The three-stage-to-orbit launch system is a commonly used rocket system to attain Earth orbit. The spacecraft uses three distinct stages to provide propulsion consecutively in order to achieve orbital velocity.


Examples of three stage to orbit systems[edit]

Saturn V


Ariane 4 (optional boosters)

Ariane 2

Ariane 1 (four stages)

GSLV (three stages and boosters)

PSLV (four stages)

Proton (optional fourth stage)

Long March 5 (optional boosters and optional third stage)

Long March 1, Long March 1D


Minotaur IV (four stages)



Big Ben is the nickname for the Great Bell of the clock at the north end of the Palace of Westminster in London[1] and is usually extended to refer to both the clock and the clock tower as well.[2][3] The tower is officially known as Elizabeth Tower, renamed to celebrate the Diamond Jubilee of Elizabeth II in 2012; previously, it was known simply as the Clock Tower.


When completed in 1859, it was, says clockmaker Ian Westworth, “the prince of timekeepers: the biggest, most accurate four-faced striking and chiming clock in the world.”[4] The tower had its 150th anniversary on 31 May 2009,[5] during which celebratory events took place.[6][7]


Along with the Great Bell, the belfry houses four quarter bells which play the Westminster Quarters on the quarter hours. The four quarter bells sound G♯, F♯, E, and B. They were cast by John Warner & Sons at their Crescent Foundry in 1857 (G♯, F♯ and B) and 1858 (E). The Foundry was in Jewin Crescent, in what is now known as The Barbican, in the City of London.[47] The bells are sounded by hammers pulled by cables coming from the link room—a low-ceiling space between the clock room and the belfry—where mechanisms translate the movement of the quarter train into the sounding of the individual bells.[48]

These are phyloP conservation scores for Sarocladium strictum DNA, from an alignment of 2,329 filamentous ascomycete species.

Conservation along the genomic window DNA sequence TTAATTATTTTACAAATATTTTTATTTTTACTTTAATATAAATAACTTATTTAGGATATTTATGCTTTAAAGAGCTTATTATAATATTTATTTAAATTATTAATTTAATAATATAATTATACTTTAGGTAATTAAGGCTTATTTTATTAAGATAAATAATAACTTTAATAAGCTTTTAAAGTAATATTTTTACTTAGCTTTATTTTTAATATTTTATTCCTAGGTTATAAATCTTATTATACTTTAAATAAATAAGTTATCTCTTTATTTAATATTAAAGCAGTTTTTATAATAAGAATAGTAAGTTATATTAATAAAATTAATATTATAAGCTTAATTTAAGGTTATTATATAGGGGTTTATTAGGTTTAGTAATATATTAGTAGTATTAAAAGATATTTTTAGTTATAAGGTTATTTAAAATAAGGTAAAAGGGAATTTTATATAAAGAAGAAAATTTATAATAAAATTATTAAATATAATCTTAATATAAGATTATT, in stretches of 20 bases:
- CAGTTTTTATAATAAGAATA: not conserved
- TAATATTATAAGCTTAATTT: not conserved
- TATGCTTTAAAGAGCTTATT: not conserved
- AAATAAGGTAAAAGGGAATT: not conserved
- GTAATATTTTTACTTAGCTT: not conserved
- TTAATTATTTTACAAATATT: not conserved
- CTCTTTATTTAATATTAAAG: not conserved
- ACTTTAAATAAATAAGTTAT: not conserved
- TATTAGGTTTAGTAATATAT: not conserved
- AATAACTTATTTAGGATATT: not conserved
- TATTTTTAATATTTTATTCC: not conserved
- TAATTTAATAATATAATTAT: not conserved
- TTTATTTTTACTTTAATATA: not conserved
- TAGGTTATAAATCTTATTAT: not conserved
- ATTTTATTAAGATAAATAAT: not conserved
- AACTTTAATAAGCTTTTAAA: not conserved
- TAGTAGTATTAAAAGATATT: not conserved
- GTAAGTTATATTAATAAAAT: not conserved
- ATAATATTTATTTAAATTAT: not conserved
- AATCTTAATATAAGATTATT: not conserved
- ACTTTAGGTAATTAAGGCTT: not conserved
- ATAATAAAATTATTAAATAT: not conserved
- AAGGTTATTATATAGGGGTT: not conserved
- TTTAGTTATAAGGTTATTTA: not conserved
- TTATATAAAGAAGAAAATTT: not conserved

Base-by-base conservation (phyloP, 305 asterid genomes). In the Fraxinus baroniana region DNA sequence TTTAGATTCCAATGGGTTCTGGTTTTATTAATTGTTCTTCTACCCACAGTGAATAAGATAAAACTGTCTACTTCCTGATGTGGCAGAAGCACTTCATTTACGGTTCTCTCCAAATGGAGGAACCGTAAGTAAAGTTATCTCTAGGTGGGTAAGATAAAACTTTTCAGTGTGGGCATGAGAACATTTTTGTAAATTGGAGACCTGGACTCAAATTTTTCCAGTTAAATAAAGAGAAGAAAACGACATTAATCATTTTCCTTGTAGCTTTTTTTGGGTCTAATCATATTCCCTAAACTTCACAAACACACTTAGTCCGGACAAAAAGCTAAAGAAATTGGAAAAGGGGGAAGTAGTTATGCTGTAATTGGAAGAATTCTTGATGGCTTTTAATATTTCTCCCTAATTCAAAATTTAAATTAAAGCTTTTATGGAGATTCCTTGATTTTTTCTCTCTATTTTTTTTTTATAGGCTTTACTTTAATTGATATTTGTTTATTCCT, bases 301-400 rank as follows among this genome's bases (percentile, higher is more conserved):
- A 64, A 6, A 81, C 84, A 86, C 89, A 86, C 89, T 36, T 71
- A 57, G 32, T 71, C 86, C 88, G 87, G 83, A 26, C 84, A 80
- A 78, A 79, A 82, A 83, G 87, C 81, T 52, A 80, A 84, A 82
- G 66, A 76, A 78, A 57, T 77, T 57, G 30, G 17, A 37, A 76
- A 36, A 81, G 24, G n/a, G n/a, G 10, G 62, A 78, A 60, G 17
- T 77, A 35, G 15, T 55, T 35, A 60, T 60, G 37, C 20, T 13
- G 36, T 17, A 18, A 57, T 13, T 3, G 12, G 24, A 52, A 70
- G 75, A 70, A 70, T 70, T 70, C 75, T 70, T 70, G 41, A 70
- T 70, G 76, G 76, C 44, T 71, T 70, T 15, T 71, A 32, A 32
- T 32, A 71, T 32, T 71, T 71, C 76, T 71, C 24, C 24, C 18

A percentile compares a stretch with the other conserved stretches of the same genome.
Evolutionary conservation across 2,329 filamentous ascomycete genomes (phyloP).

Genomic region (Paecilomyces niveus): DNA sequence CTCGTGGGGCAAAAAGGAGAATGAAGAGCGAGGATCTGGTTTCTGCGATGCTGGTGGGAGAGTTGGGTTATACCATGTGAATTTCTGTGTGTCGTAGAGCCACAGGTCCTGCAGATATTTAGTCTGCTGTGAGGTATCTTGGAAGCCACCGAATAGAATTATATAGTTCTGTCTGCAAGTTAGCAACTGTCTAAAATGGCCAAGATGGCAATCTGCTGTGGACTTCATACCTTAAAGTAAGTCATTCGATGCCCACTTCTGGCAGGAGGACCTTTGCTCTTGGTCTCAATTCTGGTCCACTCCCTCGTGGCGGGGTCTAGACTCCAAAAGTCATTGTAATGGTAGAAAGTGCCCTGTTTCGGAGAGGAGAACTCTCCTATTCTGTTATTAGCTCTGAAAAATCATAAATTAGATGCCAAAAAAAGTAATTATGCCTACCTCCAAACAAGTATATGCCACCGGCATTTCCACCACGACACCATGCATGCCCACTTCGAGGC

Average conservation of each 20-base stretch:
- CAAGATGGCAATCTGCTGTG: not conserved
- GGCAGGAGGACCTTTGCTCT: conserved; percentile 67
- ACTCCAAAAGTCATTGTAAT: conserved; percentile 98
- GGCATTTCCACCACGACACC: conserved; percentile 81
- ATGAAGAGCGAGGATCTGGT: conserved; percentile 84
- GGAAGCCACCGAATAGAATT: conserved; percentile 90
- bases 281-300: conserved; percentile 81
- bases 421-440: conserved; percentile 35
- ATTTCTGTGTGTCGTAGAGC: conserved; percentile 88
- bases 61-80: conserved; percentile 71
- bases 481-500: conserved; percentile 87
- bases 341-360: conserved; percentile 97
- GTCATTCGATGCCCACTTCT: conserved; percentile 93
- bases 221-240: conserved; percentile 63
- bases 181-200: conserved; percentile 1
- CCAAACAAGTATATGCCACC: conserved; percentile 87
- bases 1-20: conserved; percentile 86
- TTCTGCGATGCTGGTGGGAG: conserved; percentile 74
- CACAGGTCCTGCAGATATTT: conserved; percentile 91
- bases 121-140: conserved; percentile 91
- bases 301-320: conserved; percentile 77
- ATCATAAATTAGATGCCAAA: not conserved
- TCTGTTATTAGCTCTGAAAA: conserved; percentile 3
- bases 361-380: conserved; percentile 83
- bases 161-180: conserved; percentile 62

The quarter bells play a once-repeating, 20-note sequence of rounds and four changes in the key of E major: 1–4 at quarter past, 5–12 at half past, 13–20 and 1–4 at quarter to, and 5–20 on the hour (which sounds 25 seconds before the main bell tolls the hour). Because the low bell (B) is struck twice in quick succession, there is not enough time to pull a hammer back, and it is supplied with two wrench hammers on opposite sides of the bell. The tune is that of the Cambridge Chimes, first used for the chimes of Great St Mary's church, Cambridge, and supposedly a variation, attributed to William Crotch, based on violin phrases from the air "I know that my Redeemer liveth" in Handel's Messiah.[49][50] The notional words of the chime, again derived from Great St Mary's and in turn an allusion to Psalm 37:23–24, are: "All through this hour/Lord be my guide/And by Thy power/No foot shall slide". They are written on a plaque on the wall of the clock room.[51][52]